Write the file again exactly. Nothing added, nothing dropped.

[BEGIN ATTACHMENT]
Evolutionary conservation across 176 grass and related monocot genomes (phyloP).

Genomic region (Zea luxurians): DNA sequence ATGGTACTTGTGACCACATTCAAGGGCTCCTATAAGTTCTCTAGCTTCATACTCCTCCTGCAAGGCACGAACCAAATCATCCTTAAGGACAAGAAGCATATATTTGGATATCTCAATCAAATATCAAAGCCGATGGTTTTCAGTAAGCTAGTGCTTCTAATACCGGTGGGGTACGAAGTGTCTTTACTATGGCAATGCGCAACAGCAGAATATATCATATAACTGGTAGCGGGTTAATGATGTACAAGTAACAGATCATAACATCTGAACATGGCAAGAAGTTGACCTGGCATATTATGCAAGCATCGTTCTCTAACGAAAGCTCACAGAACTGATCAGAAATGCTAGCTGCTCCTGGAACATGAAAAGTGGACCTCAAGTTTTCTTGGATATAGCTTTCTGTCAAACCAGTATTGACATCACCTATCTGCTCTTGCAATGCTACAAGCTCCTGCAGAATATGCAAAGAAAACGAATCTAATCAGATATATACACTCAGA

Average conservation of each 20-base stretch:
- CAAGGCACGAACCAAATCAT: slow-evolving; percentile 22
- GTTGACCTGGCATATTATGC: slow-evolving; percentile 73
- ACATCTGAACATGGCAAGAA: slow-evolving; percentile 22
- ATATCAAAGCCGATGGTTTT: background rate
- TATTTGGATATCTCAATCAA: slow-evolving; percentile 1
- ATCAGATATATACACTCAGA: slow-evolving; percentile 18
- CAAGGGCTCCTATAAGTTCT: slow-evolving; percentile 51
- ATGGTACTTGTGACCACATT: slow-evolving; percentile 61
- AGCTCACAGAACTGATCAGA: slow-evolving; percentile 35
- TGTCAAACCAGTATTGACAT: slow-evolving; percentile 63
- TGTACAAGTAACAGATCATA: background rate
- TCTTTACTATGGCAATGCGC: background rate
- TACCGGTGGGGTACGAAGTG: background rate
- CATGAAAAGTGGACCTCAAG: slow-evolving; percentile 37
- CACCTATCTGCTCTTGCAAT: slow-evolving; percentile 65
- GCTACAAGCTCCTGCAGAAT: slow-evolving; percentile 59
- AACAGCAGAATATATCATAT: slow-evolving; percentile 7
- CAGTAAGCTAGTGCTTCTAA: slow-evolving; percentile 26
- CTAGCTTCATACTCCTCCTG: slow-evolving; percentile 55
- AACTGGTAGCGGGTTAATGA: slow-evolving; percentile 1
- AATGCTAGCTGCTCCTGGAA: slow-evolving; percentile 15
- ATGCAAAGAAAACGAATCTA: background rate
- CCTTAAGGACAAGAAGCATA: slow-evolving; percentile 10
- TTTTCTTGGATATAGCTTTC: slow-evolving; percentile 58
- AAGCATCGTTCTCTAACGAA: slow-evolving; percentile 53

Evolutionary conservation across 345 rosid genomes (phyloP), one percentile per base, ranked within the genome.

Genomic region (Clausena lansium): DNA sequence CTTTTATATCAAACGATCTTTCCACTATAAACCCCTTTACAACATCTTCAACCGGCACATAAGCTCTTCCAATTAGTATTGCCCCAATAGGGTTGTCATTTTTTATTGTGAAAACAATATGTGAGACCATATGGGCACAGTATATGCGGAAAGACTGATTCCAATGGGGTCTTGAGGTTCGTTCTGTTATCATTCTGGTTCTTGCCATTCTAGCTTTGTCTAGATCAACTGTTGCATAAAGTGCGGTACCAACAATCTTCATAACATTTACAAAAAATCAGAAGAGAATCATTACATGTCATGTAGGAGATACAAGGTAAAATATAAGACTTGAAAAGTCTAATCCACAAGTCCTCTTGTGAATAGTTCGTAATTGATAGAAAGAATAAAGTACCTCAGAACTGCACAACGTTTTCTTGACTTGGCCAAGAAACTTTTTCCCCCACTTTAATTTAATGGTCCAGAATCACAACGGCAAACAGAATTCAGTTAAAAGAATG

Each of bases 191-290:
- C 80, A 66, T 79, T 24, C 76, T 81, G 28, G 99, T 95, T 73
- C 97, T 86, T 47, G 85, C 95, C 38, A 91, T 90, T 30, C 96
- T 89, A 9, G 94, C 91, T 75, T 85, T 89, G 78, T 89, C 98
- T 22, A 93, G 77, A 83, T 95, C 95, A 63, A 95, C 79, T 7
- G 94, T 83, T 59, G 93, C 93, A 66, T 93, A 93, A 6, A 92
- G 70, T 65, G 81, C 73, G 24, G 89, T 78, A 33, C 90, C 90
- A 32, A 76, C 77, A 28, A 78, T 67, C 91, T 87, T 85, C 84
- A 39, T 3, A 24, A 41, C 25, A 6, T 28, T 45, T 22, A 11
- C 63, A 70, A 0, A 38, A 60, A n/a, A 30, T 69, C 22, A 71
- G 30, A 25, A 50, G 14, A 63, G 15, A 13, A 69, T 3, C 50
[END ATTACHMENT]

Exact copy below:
Evolutionary conservation across 176 grass and related monocot genomes (phyloP).

Genomic region (Zea luxurians): DNA sequence ATGGTACTTGTGACCACATTCAAGGGCTCCTATAAGTTCTCTAGCTTCATACTCCTCCTGCAAGGCACGAACCAAATCATCCTTAAGGACAAGAAGCATATATTTGGATATCTCAATCAAATATCAAAGCCGATGGTTTTCAGTAAGCTAGTGCTTCTAATACCGGTGGGGTACGAAGTGTCTTTACTATGGCAATGCGCAACAGCAGAATATATCATATAACTGGTAGCGGGTTAATGATGTACAAGTAACAGATCATAACATCTGAACATGGCAAGAAGTTGACCTGGCATATTATGCAAGCATCGTTCTCTAACGAAAGCTCACAGAACTGATCAGAAATGCTAGCTGCTCCTGGAACATGAAAAGTGGACCTCAAGTTTTCTTGGATATAGCTTTCTGTCAAACCAGTATTGACATCACCTATCTGCTCTTGCAATGCTACAAGCTCCTGCAGAATATGCAAAGAAAACGAATCTAATCAGATATATACACTCAGA

Average conservation of each 20-base stretch:
- CAAGGCACGAACCAAATCAT: slow-evolving; percentile 22
- GTTGACCTGGCATATTATGC: slow-evolving; percentile 73
- ACATCTGAACATGGCAAGAA: slow-evolving; percentile 22
- ATATCAAAGCCGATGGTTTT: background rate
- TATTTGGATATCTCAATCAA: slow-evolving; percentile 1
- ATCAGATATATACACTCAGA: slow-evolving; percentile 18
- CAAGGGCTCCTATAAGTTCT: slow-evolving; percentile 51
- ATGGTACTTGTGACCACATT: slow-evolving; percentile 61
- AGCTCACAGAACTGATCAGA: slow-evolving; percentile 35
- TGTCAAACCAGTATTGACAT: slow-evolving; percentile 63
- TGTACAAGTAACAGATCATA: background rate
- TCTTTACTATGGCAATGCGC: background rate
- TACCGGTGGGGTACGAAGTG: background rate
- CATGAAAAGTGGACCTCAAG: slow-evolving; percentile 37
- CACCTATCTGCTCTTGCAAT: slow-evolving; percentile 65
- GCTACAAGCTCCTGCAGAAT: slow-evolving; percentile 59
- AACAGCAGAATATATCATAT: slow-evolving; percentile 7
- CAGTAAGCTAGTGCTTCTAA: slow-evolving; percentile 26
- CTAGCTTCATACTCCTCCTG: slow-evolving; percentile 55
- AACTGGTAGCGGGTTAATGA: slow-evolving; percentile 1
- AATGCTAGCTGCTCCTGGAA: slow-evolving; percentile 15
- ATGCAAAGAAAACGAATCTA: background rate
- CCTTAAGGACAAGAAGCATA: slow-evolving; percentile 10
- TTTTCTTGGATATAGCTTTC: slow-evolving; percentile 58
- AAGCATCGTTCTCTAACGAA: slow-evolving; percentile 53

Evolutionary conservation across 345 rosid genomes (phyloP), one percentile per base, ranked within the genome.

Genomic region (Clausena lansium): DNA sequence CTTTTATATCAAACGATCTTTCCACTATAAACCCCTTTACAACATCTTCAACCGGCACATAAGCTCTTCCAATTAGTATTGCCCCAATAGGGTTGTCATTTTTTATTGTGAAAACAATATGTGAGACCATATGGGCACAGTATATGCGGAAAGACTGATTCCAATGGGGTCTTGAGGTTCGTTCTGTTATCATTCTGGTTCTTGCCATTCTAGCTTTGTCTAGATCAACTGTTGCATAAAGTGCGGTACCAACAATCTTCATAACATTTACAAAAAATCAGAAGAGAATCATTACATGTCATGTAGGAGATACAAGGTAAAATATAAGACTTGAAAAGTCTAATCCACAAGTCCTCTTGTGAATAGTTCGTAATTGATAGAAAGAATAAAGTACCTCAGAACTGCACAACGTTTTCTTGACTTGGCCAAGAAACTTTTTCCCCCACTTTAATTTAATGGTCCAGAATCACAACGGCAAACAGAATTCAGTTAAAAGAATG

Each of bases 191-290:
- C 80, A 66, T 79, T 24, C 76, T 81, G 28, G 99, T 95, T 73
- C 97, T 86, T 47, G 85, C 95, C 38, A 91, T 90, T 30, C 96
- T 89, A 9, G 94, C 91, T 75, T 85, T 89, G 78, T 89, C 98
- T 22, A 93, G 77, A 83, T 95, C 95, A 63, A 95, C 79, T 7
- G 94, T 83, T 59, G 93, C 93, A 66, T 93, A 93, A 6, A 92
- G 70, T 65, G 81, C 73, G 24, G 89, T 78, A 33, C 90, C 90
- A 32, A 76, C 77, A 28, A 78, T 67, C 91, T 87, T 85, C 84
- A 39, T 3, A 24, A 41, C 25, A 6, T 28, T 45, T 22, A 11
- C 63, A 70, A 0, A 38, A 60, A n/a, A 30, T 69, C 22, A 71
- G 30, A 25, A 50, G 14, A 63, G 15, A 13, A 69, T 3, C 50